Badlands ownership shuffle OK'd by SF commission

  • by John Ferrannini, Assistant Editor
  • Wednesday June 5, 2024
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TJ Bruce, now an official co-owner of SF Badlands, spoke to the entertainment commission Tuesday. Photo: Screengrab via SFGovTV<br>
TJ Bruce, now an official co-owner of SF Badlands, spoke to the entertainment commission Tuesday. Photo: Screengrab via SFGovTV

In less than two minutes, the San Francisco Entertainment Commission unanimously approved a change of ownership for San Francisco Badlands in the Castro at its June 4 meeting.

TJ Bruce, who was brought on as co-manager of the nightclub at 4121 18th Street last year alongside gay longtime owner Les Natali, told the Bay Area Reporter the move is "more of a formality."

Natali, 81, the owner of the Castro neighborhood property, had brought on Bruce — a gay man who owns a number of nightclubs on the West Coast, such as Splash San Jose and Badlands Sacramento, and who is working on opening a Badlands Portland — last year to reopen the space he'd shuttered amid the COVID pandemic.

"Les and I formed a new corporation," Bruce said. "The city is requiring us to go through this process."

The company running the bar, technically, has now shifted from Natali's corporation, San Francisco Badlands Inc., to BLSF2 Inc.

The reason a new corporation is needed is because Natali is the sole owner of San Francisco Badlands Inc.

"To separate one of the DBA's [fictitious business names] into new owners, we needed a new entity," Bruce said.

The move means Bruce is a co-owner of the business, alongside Natali.

Bruce told the commissioners that "I'm very excited to be part of this effort."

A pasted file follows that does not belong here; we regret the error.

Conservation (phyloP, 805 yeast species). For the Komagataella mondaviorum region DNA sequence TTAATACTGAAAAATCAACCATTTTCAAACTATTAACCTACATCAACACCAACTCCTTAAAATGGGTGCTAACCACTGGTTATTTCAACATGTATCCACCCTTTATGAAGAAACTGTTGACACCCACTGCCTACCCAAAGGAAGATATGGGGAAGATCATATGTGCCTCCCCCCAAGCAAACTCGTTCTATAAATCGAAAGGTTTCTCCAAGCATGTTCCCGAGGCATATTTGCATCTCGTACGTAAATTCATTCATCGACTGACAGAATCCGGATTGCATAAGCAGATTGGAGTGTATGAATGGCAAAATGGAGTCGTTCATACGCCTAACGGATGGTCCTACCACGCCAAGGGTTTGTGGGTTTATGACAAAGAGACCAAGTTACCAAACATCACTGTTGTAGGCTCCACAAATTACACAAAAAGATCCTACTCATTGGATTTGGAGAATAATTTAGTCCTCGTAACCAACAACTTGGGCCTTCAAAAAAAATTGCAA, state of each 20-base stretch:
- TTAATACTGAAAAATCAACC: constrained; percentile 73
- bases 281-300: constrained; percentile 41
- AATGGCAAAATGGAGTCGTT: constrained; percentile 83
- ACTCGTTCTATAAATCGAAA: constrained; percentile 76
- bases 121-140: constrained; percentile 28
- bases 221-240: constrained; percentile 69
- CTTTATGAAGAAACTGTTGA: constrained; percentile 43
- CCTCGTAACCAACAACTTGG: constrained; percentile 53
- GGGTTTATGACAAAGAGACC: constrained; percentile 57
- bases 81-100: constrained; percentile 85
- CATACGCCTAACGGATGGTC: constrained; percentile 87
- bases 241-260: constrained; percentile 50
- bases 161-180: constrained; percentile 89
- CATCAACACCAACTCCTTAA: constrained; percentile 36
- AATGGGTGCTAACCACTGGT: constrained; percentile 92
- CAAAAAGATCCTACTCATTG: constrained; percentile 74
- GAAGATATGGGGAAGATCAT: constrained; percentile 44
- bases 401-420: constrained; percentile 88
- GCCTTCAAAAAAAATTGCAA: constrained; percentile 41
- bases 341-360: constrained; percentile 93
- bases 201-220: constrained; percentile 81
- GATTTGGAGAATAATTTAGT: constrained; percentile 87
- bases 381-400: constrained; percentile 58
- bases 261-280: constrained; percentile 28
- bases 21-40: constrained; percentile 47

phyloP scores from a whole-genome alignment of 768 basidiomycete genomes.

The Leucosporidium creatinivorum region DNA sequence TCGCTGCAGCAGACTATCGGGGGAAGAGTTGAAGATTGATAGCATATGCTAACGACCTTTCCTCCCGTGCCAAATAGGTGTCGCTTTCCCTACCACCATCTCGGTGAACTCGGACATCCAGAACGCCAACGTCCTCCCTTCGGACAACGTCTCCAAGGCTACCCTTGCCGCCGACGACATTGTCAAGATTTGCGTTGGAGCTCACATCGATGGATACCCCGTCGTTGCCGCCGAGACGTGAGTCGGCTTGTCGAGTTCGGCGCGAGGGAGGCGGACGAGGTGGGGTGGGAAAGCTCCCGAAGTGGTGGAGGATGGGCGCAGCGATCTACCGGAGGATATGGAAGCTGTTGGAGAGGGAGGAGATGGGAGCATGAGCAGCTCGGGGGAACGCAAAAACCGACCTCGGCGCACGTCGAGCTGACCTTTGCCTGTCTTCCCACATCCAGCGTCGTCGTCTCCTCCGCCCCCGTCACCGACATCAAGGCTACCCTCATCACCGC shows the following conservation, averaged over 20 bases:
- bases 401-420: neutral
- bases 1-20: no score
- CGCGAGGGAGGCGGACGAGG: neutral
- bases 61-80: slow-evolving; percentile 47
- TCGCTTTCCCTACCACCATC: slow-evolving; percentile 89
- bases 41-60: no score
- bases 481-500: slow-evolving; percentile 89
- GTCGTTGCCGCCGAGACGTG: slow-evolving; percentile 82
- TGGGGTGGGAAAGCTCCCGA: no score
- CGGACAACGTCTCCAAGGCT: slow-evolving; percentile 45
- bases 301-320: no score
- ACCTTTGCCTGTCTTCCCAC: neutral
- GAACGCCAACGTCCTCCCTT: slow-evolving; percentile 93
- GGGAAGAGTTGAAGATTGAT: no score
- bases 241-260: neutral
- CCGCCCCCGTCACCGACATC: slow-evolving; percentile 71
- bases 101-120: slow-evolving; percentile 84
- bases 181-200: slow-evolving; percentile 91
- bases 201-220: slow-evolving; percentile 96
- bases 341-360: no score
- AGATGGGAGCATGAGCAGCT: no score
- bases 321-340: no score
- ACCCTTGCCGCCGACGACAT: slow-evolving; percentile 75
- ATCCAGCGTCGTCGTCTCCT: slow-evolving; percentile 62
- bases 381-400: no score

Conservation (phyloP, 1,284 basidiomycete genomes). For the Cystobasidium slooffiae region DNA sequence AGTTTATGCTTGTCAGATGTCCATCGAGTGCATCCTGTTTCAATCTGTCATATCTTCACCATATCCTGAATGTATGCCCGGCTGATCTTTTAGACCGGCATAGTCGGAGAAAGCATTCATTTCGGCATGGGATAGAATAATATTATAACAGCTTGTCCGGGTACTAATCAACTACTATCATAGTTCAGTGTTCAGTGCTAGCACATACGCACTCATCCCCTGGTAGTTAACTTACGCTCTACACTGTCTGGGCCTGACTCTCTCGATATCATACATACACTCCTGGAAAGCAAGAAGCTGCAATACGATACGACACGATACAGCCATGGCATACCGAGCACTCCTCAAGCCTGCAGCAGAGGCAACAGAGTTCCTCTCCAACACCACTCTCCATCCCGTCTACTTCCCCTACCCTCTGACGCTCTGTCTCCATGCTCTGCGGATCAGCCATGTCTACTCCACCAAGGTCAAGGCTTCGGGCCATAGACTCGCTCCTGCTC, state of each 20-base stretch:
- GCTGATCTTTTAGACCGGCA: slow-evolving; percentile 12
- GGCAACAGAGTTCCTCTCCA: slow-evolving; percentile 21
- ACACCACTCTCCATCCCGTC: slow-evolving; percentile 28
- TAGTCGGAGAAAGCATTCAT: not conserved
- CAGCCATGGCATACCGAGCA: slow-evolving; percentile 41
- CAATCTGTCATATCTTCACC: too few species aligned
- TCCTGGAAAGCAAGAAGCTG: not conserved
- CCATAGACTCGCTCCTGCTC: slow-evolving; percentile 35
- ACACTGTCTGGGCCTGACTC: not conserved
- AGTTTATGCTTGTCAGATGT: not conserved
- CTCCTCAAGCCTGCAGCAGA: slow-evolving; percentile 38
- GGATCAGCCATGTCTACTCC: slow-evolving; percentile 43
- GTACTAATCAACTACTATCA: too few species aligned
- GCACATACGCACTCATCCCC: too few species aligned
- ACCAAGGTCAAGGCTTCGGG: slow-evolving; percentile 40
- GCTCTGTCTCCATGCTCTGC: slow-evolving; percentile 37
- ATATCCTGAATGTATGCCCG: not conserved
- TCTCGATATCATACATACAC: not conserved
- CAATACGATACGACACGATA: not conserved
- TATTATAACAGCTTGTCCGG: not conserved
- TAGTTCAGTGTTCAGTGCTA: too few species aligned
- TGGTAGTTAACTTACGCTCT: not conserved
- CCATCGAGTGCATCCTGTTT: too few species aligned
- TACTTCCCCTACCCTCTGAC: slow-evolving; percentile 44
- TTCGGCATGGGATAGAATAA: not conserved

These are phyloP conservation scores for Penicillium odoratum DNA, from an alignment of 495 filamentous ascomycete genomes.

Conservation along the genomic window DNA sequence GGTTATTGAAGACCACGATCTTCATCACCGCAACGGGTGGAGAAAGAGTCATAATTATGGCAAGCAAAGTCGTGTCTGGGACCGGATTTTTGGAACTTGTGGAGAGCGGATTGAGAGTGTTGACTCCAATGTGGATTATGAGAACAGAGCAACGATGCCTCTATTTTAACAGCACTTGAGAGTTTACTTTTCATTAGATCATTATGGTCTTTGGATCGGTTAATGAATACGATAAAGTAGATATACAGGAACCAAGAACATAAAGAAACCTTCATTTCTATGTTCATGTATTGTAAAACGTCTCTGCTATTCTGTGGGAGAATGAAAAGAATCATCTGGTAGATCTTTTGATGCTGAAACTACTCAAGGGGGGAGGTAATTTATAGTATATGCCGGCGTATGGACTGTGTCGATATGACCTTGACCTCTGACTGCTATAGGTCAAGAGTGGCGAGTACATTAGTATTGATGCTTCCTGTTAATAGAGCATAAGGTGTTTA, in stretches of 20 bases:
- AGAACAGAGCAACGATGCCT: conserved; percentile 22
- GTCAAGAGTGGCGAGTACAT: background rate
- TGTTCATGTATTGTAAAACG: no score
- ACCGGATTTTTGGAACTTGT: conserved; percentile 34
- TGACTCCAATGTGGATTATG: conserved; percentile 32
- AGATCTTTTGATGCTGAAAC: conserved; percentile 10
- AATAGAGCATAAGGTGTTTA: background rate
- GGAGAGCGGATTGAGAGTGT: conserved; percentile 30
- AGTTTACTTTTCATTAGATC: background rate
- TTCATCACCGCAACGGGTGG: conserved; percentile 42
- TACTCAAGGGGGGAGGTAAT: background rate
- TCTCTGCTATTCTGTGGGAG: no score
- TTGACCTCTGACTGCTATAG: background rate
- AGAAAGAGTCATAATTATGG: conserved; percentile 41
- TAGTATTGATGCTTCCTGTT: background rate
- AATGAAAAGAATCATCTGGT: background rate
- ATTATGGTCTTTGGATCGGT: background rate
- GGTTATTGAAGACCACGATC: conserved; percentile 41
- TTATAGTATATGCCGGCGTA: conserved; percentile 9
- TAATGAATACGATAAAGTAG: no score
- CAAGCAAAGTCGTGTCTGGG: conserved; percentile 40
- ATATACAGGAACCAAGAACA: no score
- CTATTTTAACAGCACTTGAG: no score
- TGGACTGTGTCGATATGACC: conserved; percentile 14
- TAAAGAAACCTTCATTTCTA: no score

"Just this last October we reopened after being closed a number of years due to COVID," he said. "I just wanted to say hello to all of you. Thank you."

Entertainment Commission President Ben Bleiman commented that he had "been to Badlands a couple times. It's cool." An unidentified commissioner chimed in "same" before the panel unanimously voted in favor of the ownership change.

Natali himself acquired Badlands, which had been a country western gay bar since 1974, in 1999, when it became one of the neighborhood's most popular video dance bars.

The bar's closure in 2020 came during the heady summer protests over the murder of George Floyd by Minneapolis police. At the time, with the pandemic raging, Natali also came under renewed criticism due to past allegations of racial discrimination at Badlands.

Those complaints were back in the early 2000s. After a lengthy investigation, a 2004 report by the San Francisco Human Rights Commission found that Badlands was discriminating against Blacks, but the findings were never official because the HRC executive director at the time did not sign off on the staff report. Natali and the complainants eventually reached a confidential settlement.

Natali later opened Toad Hall across the street from Badlands at 4146 18th Street, at the site of what had been the Pendulum, a bar that catered to Black LGBTQs.

In a June 6, 2020 email after those past allegations were brought up at a Black Lives Matter protest in Jane Warner Plaza in the Castro LGBTQ neighborhood, Natali wrote that the allegations "were found without merit and were dropped."

"We welcome people of all races and all colors and we probably have the largest, most diverse clientele of any bar in the Castro," he added.

Natali had originally teased a spring 2023 reopening for Badlands, but a deal between he and Bruce needed more time to be worked out.

"When lawyers get involved in things it can get complicated and take longer than expected," Natali told the B.A.R. when Badlands reopened in October 2023. "It was just longer than expected but we're here, it's over, finally."

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